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The Whole World Watches Again: Occupy Wall Street Strikes Back

Posted by Ram Kumar Shrestha on November 17, 2011

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Protesters cheer as they listen to speakers near Sproul Hall at the University of California at Berkeley as they participate in an Occupy Cal rally Nov. 15, 2011 in Berkeley, California. (Jeff Chiu / AP)

When New York City Mayor Michael Bloomberg authorized the city’s police force to move in and bring an end to the near two month occupation of Zuccotti Park in Lower Manhattan, he struck at the symbolic heart of a movement that, through the sheer fact of its presence, captured the imagination of thousands around the world. Bloomberg framed the eviction as a matter of health and safety: he would not let the occupation peter out on its own as New York’s frigid winter set in—“inaction was not an option,” read the statement issued by the mayor’s office following the police raid. But as Occupy Wall Street embarks on a day of action across New York City that’s being echoed by protests around the U.S. and the world, Bloomberg may yet question whether he should have let Zuccotti be.

According to one Occupy Wall Street organizer, estimates for attendance at events planned for Nov. 17 have tripled following the sudden NYPD sweep into what the protesters call Liberty Plaza. Nov. 17 marks two months since the occupation at Zuccotti Park began and Occupy Wall Street, alongside allied organizations, including unions, had been scheming actions weeks in advance. Some New York City officials now expect “tens of thousands” out on the streets in possibly the biggest show of dissent since the movement began.

There are three main events planned in New York, as this somewhat hyperbolic poster (invoking Tiananmen Square) lays out: the first is a mass rally starting from Zuccotti Park (once again opened to protest), attempting to “shut down” Wall Street with a march on the heavily fortified New York Stock Exchange; the second involves disparate groups of protesters taking over subway lines and telling their individual stories through the “people’s mike” while on board; the third will be the culmination of the day’s activities, with thousands streaming into Foley Square, near New York’s City Hall, alongside a substantial presence from local and national labor unions. Read the rest of this entry »

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After a U.N. Moment of Truth, Obama Will Struggle to Restore a Broken Mideast Peace Process

Posted by Ram Kumar Shrestha on September 28, 2011

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Perhaps nobody told President Barack Obama that last week’s United Nations showdown over Palestinian statehood was

Palestinians watch their President Mahmoud Abbas on TV as he delivers his speech at the United Nations during the General Assembly on September 23, 2011 in Ramallah, West Bank. (Photo: Uriel Sinai / Getty Images)

the proverbial “Emperor’s New Clothes” moment for his Mideast peace effort. U.S. officials are, this week, once again trying to herd the Palestinians back into the same unconditional talks that President Mahmoud Abbas had declared pointless and unacceptable all of last week. And, as if to amplify Abbas’ objection to talking while the Israelis continue to expand their grip on the occupied territories, Israel on Tuesday announced the construction of 1,100 new homes in the Gilo settlement the same day that its government accepted negotiating terms (coordinated with Israel) that were laid out last Friday by the Quartet — the U.S. and a backing vocal section comprising the EU, Russia and the U.N. Secretary General. Business as usual, in other words, from Washington’s side. But Abbas’ U.N. speech stated unambiguously that the Palestinians are no longer willing to indulge the illusion that open-ended talks while settlements continue to expand is doing anything to resolve the conflict.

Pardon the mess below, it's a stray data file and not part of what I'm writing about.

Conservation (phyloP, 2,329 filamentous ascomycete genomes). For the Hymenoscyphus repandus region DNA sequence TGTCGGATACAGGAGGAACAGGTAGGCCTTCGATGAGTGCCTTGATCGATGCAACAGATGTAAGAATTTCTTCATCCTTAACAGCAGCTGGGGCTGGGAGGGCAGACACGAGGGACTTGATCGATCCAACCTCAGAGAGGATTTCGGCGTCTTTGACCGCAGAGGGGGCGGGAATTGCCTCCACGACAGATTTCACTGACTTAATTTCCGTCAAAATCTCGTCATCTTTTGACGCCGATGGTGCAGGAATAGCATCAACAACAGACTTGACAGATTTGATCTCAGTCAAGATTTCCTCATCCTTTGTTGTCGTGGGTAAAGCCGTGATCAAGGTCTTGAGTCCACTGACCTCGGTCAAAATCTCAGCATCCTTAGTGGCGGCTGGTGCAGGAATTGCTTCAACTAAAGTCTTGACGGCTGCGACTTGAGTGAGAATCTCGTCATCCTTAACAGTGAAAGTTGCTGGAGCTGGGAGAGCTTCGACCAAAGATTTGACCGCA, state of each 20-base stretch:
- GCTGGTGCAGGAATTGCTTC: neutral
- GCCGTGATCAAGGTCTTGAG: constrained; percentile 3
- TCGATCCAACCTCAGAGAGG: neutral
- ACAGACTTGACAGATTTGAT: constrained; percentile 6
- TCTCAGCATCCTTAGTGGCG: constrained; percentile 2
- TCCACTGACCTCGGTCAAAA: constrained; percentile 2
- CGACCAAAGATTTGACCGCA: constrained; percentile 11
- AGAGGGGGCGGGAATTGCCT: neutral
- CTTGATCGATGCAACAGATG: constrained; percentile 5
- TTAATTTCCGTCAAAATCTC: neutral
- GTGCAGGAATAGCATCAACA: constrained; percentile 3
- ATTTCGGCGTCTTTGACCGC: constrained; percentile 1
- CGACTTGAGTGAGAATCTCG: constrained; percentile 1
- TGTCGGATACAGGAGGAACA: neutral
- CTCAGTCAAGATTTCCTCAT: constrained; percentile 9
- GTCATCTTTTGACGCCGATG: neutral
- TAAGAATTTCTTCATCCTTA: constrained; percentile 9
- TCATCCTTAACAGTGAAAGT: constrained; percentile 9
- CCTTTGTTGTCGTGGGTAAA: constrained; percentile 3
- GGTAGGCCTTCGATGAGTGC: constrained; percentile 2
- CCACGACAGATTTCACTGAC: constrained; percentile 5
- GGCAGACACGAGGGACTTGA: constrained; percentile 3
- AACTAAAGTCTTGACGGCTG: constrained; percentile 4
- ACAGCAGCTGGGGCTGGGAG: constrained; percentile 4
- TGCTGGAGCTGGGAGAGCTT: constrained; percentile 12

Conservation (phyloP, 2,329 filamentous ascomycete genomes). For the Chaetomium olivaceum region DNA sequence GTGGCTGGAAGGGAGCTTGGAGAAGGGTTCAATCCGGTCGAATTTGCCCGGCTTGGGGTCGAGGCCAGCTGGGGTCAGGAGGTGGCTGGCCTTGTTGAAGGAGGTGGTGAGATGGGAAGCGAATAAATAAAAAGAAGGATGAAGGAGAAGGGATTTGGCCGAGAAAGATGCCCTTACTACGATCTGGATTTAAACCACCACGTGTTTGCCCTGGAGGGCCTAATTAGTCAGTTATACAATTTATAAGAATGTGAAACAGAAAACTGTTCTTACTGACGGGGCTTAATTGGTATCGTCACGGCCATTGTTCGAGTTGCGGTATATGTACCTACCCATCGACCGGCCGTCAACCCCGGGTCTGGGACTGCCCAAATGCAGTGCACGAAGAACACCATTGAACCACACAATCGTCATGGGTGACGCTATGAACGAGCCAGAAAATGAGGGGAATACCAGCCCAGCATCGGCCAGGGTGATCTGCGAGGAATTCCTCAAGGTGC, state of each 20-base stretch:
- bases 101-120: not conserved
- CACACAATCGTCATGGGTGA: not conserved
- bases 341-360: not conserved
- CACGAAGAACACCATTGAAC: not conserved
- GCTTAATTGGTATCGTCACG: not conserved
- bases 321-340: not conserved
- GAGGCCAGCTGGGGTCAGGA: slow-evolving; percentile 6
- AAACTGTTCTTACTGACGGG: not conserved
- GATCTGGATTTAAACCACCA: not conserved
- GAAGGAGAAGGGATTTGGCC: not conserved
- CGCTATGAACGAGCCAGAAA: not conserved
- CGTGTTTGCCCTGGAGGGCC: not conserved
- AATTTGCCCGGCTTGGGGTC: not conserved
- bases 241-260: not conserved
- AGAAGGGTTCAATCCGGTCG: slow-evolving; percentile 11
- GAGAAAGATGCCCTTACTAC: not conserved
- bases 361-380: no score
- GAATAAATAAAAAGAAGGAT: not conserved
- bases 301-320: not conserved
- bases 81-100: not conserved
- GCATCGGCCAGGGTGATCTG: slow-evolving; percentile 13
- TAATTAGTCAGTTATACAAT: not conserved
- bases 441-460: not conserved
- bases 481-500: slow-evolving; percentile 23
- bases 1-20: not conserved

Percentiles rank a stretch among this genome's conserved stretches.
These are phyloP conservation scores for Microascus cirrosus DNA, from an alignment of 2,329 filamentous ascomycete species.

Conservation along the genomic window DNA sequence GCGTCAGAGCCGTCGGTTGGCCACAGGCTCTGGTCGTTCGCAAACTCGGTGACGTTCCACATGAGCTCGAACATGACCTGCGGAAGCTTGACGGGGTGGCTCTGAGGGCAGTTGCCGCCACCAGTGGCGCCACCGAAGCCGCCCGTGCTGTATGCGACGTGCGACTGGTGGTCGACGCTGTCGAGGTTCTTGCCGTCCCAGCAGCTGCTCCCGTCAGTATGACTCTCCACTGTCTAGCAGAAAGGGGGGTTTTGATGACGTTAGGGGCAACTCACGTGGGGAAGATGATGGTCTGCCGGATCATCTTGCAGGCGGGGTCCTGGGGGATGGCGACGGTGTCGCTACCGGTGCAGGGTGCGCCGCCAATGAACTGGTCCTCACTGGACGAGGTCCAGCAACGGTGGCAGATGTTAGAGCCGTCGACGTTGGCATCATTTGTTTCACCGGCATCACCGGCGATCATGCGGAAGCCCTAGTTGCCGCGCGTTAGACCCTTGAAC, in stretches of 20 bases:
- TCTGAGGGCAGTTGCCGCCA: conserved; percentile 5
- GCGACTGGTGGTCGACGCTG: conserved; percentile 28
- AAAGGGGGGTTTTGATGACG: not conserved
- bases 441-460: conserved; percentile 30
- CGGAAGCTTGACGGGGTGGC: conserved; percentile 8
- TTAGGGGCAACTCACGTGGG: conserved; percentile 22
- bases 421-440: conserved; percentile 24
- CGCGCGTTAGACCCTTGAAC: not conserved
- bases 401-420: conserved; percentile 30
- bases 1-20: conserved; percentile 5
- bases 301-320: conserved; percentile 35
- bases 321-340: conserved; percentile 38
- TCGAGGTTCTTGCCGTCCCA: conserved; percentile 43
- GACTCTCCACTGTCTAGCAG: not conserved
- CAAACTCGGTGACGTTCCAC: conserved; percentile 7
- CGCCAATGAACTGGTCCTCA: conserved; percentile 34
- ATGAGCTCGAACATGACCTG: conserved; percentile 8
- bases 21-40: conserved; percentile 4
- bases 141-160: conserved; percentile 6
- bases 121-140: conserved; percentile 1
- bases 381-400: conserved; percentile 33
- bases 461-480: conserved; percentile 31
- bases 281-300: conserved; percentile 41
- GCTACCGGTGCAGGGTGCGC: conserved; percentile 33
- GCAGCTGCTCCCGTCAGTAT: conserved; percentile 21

“It is neither possible, nor practical, nor acceptable to return to conducting business as usual, as if everything is fine,” Abbas had told the U.N. “It is futile to go into negotiations without clear parameters and in the absence of credibility and a specific timetable. Negotiations will be meaningless as long as the occupation army on the ground continues to entrench its occupation, instead of rolling it back, and continues to change the demography of our country in order to create a new basis on which to alter the borders.”

The pablum served up Tuesday by State Department spokesman Victoria Nuland, however, suggests the U.S. has chosen, once again, to ignore Abbas. Saying the U.S. is “deeply disappointed” by the Israelis decision to build in Gilo, Nuland added, “We consider this counterproductive to our efforts to resume direct negotiations between the parties, and we have long urged both parties to avoid actions which could undermine trust… That doesn’t change the fact that we believe that the only way to get to two states living side by side in peace, in security, is through direct negotiations… and we are urging both parties to take advantage of the proposal that the Quartet put forward last Friday to come back to the table.” Read the rest of this entry »